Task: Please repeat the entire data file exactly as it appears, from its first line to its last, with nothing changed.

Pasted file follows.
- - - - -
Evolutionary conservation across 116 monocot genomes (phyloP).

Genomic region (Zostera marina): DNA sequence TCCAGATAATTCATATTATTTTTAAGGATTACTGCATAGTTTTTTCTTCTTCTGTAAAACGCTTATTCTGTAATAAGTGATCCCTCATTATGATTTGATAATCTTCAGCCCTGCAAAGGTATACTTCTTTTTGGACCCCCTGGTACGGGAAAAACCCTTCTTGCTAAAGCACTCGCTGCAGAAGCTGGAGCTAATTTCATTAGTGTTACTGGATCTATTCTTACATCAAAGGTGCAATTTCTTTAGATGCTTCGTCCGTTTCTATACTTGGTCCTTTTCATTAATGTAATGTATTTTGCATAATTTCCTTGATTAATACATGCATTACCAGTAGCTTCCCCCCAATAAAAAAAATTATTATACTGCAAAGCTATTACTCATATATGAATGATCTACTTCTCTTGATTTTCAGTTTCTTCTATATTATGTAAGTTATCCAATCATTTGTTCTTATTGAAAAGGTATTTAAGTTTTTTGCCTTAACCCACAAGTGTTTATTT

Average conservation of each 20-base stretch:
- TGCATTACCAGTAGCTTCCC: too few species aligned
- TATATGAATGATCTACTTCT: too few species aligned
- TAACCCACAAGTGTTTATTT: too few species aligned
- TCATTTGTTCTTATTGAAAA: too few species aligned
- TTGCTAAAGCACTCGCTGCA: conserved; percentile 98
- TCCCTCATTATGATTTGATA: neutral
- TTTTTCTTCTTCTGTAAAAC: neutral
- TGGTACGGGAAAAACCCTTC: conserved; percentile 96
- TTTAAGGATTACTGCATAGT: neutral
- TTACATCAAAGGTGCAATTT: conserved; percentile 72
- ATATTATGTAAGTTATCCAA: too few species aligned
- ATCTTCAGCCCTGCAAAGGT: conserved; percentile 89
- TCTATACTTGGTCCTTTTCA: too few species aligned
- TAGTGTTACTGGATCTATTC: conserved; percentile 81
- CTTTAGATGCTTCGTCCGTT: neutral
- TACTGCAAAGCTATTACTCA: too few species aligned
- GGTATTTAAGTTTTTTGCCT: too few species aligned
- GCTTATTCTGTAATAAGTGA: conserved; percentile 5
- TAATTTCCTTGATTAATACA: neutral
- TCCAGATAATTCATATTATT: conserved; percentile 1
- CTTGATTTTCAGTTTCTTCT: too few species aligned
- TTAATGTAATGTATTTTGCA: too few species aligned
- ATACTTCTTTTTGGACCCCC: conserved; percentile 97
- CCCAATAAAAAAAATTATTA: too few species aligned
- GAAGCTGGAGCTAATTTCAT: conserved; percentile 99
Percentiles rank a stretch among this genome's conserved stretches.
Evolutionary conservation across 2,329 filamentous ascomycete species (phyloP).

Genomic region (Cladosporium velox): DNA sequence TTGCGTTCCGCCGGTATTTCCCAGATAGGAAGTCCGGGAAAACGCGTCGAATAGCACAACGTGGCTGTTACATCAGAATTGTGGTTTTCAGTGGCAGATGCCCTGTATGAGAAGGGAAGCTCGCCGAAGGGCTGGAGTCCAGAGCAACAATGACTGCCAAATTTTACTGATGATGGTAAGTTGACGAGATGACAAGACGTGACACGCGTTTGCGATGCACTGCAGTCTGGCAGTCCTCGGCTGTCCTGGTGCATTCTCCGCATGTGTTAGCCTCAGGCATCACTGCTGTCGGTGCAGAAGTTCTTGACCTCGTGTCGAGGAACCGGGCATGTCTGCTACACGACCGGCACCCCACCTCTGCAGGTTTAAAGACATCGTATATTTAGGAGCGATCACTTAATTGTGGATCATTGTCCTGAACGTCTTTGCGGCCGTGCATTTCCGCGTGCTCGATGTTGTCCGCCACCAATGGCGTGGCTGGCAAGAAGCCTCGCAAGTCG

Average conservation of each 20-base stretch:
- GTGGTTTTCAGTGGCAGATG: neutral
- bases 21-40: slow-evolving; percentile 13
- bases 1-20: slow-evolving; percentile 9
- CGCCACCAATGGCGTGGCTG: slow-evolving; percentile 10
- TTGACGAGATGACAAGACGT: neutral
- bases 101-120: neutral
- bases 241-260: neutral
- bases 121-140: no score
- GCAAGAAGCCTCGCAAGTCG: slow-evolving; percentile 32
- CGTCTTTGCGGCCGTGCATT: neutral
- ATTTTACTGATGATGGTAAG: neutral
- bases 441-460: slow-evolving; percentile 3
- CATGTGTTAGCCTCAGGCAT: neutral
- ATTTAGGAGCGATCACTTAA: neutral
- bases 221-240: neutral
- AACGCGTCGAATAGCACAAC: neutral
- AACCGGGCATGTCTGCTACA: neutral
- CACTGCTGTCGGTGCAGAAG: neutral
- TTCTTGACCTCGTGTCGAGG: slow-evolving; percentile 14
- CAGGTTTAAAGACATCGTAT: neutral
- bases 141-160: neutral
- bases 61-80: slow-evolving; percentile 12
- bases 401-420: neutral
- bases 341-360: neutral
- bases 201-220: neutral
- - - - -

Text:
Evolutionary conservation across 116 monocot genomes (phyloP).

Genomic region (Zostera marina): DNA sequence TCCAGATAATTCATATTATTTTTAAGGATTACTGCATAGTTTTTTCTTCTTCTGTAAAACGCTTATTCTGTAATAAGTGATCCCTCATTATGATTTGATAATCTTCAGCCCTGCAAAGGTATACTTCTTTTTGGACCCCCTGGTACGGGAAAAACCCTTCTTGCTAAAGCACTCGCTGCAGAAGCTGGAGCTAATTTCATTAGTGTTACTGGATCTATTCTTACATCAAAGGTGCAATTTCTTTAGATGCTTCGTCCGTTTCTATACTTGGTCCTTTTCATTAATGTAATGTATTTTGCATAATTTCCTTGATTAATACATGCATTACCAGTAGCTTCCCCCCAATAAAAAAAATTATTATACTGCAAAGCTATTACTCATATATGAATGATCTACTTCTCTTGATTTTCAGTTTCTTCTATATTATGTAAGTTATCCAATCATTTGTTCTTATTGAAAAGGTATTTAAGTTTTTTGCCTTAACCCACAAGTGTTTATTT

Average conservation of each 20-base stretch:
- TGCATTACCAGTAGCTTCCC: too few species aligned
- TATATGAATGATCTACTTCT: too few species aligned
- TAACCCACAAGTGTTTATTT: too few species aligned
- TCATTTGTTCTTATTGAAAA: too few species aligned
- TTGCTAAAGCACTCGCTGCA: conserved; percentile 98
- TCCCTCATTATGATTTGATA: neutral
- TTTTTCTTCTTCTGTAAAAC: neutral
- TGGTACGGGAAAAACCCTTC: conserved; percentile 96
- TTTAAGGATTACTGCATAGT: neutral
- TTACATCAAAGGTGCAATTT: conserved; percentile 72
- ATATTATGTAAGTTATCCAA: too few species aligned
- ATCTTCAGCCCTGCAAAGGT: conserved; percentile 89
- TCTATACTTGGTCCTTTTCA: too few species aligned
- TAGTGTTACTGGATCTATTC: conserved; percentile 81
- CTTTAGATGCTTCGTCCGTT: neutral
- TACTGCAAAGCTATTACTCA: too few species aligned
- GGTATTTAAGTTTTTTGCCT: too few species aligned
- GCTTATTCTGTAATAAGTGA: conserved; percentile 5
- TAATTTCCTTGATTAATACA: neutral
- TCCAGATAATTCATATTATT: conserved; percentile 1
- CTTGATTTTCAGTTTCTTCT: too few species aligned
- TTAATGTAATGTATTTTGCA: too few species aligned
- ATACTTCTTTTTGGACCCCC: conserved; percentile 97
- CCCAATAAAAAAAATTATTA: too few species aligned
- GAAGCTGGAGCTAATTTCAT: conserved; percentile 99
Percentiles rank a stretch among this genome's conserved stretches.
Evolutionary conservation across 2,329 filamentous ascomycete species (phyloP).

Genomic region (Cladosporium velox): DNA sequence TTGCGTTCCGCCGGTATTTCCCAGATAGGAAGTCCGGGAAAACGCGTCGAATAGCACAACGTGGCTGTTACATCAGAATTGTGGTTTTCAGTGGCAGATGCCCTGTATGAGAAGGGAAGCTCGCCGAAGGGCTGGAGTCCAGAGCAACAATGACTGCCAAATTTTACTGATGATGGTAAGTTGACGAGATGACAAGACGTGACACGCGTTTGCGATGCACTGCAGTCTGGCAGTCCTCGGCTGTCCTGGTGCATTCTCCGCATGTGTTAGCCTCAGGCATCACTGCTGTCGGTGCAGAAGTTCTTGACCTCGTGTCGAGGAACCGGGCATGTCTGCTACACGACCGGCACCCCACCTCTGCAGGTTTAAAGACATCGTATATTTAGGAGCGATCACTTAATTGTGGATCATTGTCCTGAACGTCTTTGCGGCCGTGCATTTCCGCGTGCTCGATGTTGTCCGCCACCAATGGCGTGGCTGGCAAGAAGCCTCGCAAGTCG

Average conservation of each 20-base stretch:
- GTGGTTTTCAGTGGCAGATG: neutral
- bases 21-40: slow-evolving; percentile 13
- bases 1-20: slow-evolving; percentile 9
- CGCCACCAATGGCGTGGCTG: slow-evolving; percentile 10
- TTGACGAGATGACAAGACGT: neutral
- bases 101-120: neutral
- bases 241-260: neutral
- bases 121-140: no score
- GCAAGAAGCCTCGCAAGTCG: slow-evolving; percentile 32
- CGTCTTTGCGGCCGTGCATT: neutral
- ATTTTACTGATGATGGTAAG: neutral
- bases 441-460: slow-evolving; percentile 3
- CATGTGTTAGCCTCAGGCAT: neutral
- ATTTAGGAGCGATCACTTAA: neutral
- bases 221-240: neutral
- AACGCGTCGAATAGCACAAC: neutral
- AACCGGGCATGTCTGCTACA: neutral
- CACTGCTGTCGGTGCAGAAG: neutral
- TTCTTGACCTCGTGTCGAGG: slow-evolving; percentile 14
- CAGGTTTAAAGACATCGTAT: neutral
- bases 141-160: neutral
- bases 61-80: slow-evolving; percentile 12
- bases 401-420: neutral
- bases 341-360: neutral
- bases 201-220: neutral